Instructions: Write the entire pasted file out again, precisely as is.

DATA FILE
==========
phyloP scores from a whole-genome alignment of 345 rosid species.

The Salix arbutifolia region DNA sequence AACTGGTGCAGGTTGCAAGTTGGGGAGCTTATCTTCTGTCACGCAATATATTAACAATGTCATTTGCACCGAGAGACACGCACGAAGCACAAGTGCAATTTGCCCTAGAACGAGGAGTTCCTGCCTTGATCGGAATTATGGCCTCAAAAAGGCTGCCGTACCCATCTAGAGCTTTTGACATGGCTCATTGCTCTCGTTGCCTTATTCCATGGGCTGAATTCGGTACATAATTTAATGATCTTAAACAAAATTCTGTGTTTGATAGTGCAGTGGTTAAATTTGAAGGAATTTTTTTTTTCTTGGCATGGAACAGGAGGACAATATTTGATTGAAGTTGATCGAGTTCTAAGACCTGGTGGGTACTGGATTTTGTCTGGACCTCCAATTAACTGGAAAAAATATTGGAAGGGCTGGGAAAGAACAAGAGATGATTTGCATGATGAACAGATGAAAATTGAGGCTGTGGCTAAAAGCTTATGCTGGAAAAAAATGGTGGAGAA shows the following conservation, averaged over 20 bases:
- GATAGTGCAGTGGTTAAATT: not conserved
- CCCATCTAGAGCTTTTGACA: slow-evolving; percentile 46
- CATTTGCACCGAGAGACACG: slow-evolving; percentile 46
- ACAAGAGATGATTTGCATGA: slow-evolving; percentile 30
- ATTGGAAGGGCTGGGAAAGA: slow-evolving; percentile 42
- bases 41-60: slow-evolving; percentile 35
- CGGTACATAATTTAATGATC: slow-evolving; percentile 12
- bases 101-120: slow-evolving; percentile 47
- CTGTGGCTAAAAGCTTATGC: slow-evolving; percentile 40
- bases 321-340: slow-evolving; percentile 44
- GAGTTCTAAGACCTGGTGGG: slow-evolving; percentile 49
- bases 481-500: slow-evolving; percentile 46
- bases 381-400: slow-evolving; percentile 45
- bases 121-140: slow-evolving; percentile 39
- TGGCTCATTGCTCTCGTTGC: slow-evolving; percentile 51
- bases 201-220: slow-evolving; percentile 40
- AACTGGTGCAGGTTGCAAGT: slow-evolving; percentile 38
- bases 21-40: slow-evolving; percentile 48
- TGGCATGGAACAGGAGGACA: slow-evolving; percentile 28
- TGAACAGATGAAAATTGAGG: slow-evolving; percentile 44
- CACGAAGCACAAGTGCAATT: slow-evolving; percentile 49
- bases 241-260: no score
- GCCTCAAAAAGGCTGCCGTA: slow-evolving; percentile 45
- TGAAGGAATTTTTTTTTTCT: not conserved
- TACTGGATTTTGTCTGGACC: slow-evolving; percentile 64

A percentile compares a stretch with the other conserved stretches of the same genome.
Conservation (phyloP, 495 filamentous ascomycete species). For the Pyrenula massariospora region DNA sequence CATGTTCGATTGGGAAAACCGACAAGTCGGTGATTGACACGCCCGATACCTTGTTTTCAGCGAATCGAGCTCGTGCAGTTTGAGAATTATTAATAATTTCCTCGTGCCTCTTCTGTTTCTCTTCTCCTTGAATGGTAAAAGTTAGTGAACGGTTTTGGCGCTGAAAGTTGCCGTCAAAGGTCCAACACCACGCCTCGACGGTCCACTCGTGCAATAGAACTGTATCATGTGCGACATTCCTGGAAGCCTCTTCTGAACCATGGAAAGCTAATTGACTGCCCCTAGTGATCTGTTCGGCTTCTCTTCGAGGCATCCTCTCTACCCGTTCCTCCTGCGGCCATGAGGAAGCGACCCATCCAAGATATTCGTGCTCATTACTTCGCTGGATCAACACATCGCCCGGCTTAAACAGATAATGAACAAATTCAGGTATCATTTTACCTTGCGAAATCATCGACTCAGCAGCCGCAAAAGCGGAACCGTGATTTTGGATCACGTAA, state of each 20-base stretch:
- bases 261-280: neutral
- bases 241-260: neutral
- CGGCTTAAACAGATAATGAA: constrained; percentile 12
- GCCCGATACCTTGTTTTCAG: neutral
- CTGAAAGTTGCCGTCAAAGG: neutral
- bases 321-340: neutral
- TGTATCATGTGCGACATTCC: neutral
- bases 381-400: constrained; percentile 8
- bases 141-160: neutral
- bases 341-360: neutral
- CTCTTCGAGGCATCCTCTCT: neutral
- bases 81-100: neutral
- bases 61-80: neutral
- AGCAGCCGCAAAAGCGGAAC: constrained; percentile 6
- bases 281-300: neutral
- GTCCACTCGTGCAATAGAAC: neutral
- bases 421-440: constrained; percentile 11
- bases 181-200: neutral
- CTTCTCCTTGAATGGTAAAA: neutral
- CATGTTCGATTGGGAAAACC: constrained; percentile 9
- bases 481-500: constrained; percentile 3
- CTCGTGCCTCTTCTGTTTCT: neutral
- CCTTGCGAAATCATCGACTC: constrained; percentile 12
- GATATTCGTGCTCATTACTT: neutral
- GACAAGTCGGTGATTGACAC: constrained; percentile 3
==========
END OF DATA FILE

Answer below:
phyloP scores from a whole-genome alignment of 345 rosid species.

The Salix arbutifolia region DNA sequence AACTGGTGCAGGTTGCAAGTTGGGGAGCTTATCTTCTGTCACGCAATATATTAACAATGTCATTTGCACCGAGAGACACGCACGAAGCACAAGTGCAATTTGCCCTAGAACGAGGAGTTCCTGCCTTGATCGGAATTATGGCCTCAAAAAGGCTGCCGTACCCATCTAGAGCTTTTGACATGGCTCATTGCTCTCGTTGCCTTATTCCATGGGCTGAATTCGGTACATAATTTAATGATCTTAAACAAAATTCTGTGTTTGATAGTGCAGTGGTTAAATTTGAAGGAATTTTTTTTTTCTTGGCATGGAACAGGAGGACAATATTTGATTGAAGTTGATCGAGTTCTAAGACCTGGTGGGTACTGGATTTTGTCTGGACCTCCAATTAACTGGAAAAAATATTGGAAGGGCTGGGAAAGAACAAGAGATGATTTGCATGATGAACAGATGAAAATTGAGGCTGTGGCTAAAAGCTTATGCTGGAAAAAAATGGTGGAGAA shows the following conservation, averaged over 20 bases:
- GATAGTGCAGTGGTTAAATT: not conserved
- CCCATCTAGAGCTTTTGACA: slow-evolving; percentile 46
- CATTTGCACCGAGAGACACG: slow-evolving; percentile 46
- ACAAGAGATGATTTGCATGA: slow-evolving; percentile 30
- ATTGGAAGGGCTGGGAAAGA: slow-evolving; percentile 42
- bases 41-60: slow-evolving; percentile 35
- CGGTACATAATTTAATGATC: slow-evolving; percentile 12
- bases 101-120: slow-evolving; percentile 47
- CTGTGGCTAAAAGCTTATGC: slow-evolving; percentile 40
- bases 321-340: slow-evolving; percentile 44
- GAGTTCTAAGACCTGGTGGG: slow-evolving; percentile 49
- bases 481-500: slow-evolving; percentile 46
- bases 381-400: slow-evolving; percentile 45
- bases 121-140: slow-evolving; percentile 39
- TGGCTCATTGCTCTCGTTGC: slow-evolving; percentile 51
- bases 201-220: slow-evolving; percentile 40
- AACTGGTGCAGGTTGCAAGT: slow-evolving; percentile 38
- bases 21-40: slow-evolving; percentile 48
- TGGCATGGAACAGGAGGACA: slow-evolving; percentile 28
- TGAACAGATGAAAATTGAGG: slow-evolving; percentile 44
- CACGAAGCACAAGTGCAATT: slow-evolving; percentile 49
- bases 241-260: no score
- GCCTCAAAAAGGCTGCCGTA: slow-evolving; percentile 45
- TGAAGGAATTTTTTTTTTCT: not conserved
- TACTGGATTTTGTCTGGACC: slow-evolving; percentile 64

A percentile compares a stretch with the other conserved stretches of the same genome.
Conservation (phyloP, 495 filamentous ascomycete species). For the Pyrenula massariospora region DNA sequence CATGTTCGATTGGGAAAACCGACAAGTCGGTGATTGACACGCCCGATACCTTGTTTTCAGCGAATCGAGCTCGTGCAGTTTGAGAATTATTAATAATTTCCTCGTGCCTCTTCTGTTTCTCTTCTCCTTGAATGGTAAAAGTTAGTGAACGGTTTTGGCGCTGAAAGTTGCCGTCAAAGGTCCAACACCACGCCTCGACGGTCCACTCGTGCAATAGAACTGTATCATGTGCGACATTCCTGGAAGCCTCTTCTGAACCATGGAAAGCTAATTGACTGCCCCTAGTGATCTGTTCGGCTTCTCTTCGAGGCATCCTCTCTACCCGTTCCTCCTGCGGCCATGAGGAAGCGACCCATCCAAGATATTCGTGCTCATTACTTCGCTGGATCAACACATCGCCCGGCTTAAACAGATAATGAACAAATTCAGGTATCATTTTACCTTGCGAAATCATCGACTCAGCAGCCGCAAAAGCGGAACCGTGATTTTGGATCACGTAA, state of each 20-base stretch:
- bases 261-280: neutral
- bases 241-260: neutral
- CGGCTTAAACAGATAATGAA: constrained; percentile 12
- GCCCGATACCTTGTTTTCAG: neutral
- CTGAAAGTTGCCGTCAAAGG: neutral
- bases 321-340: neutral
- TGTATCATGTGCGACATTCC: neutral
- bases 381-400: constrained; percentile 8
- bases 141-160: neutral
- bases 341-360: neutral
- CTCTTCGAGGCATCCTCTCT: neutral
- bases 81-100: neutral
- bases 61-80: neutral
- AGCAGCCGCAAAAGCGGAAC: constrained; percentile 6
- bases 281-300: neutral
- GTCCACTCGTGCAATAGAAC: neutral
- bases 421-440: constrained; percentile 11
- bases 181-200: neutral
- CTTCTCCTTGAATGGTAAAA: neutral
- CATGTTCGATTGGGAAAACC: constrained; percentile 9
- bases 481-500: constrained; percentile 3
- CTCGTGCCTCTTCTGTTTCT: neutral
- CCTTGCGAAATCATCGACTC: constrained; percentile 12
- GATATTCGTGCTCATTACTT: neutral
- GACAAGTCGGTGATTGACAC: constrained; percentile 3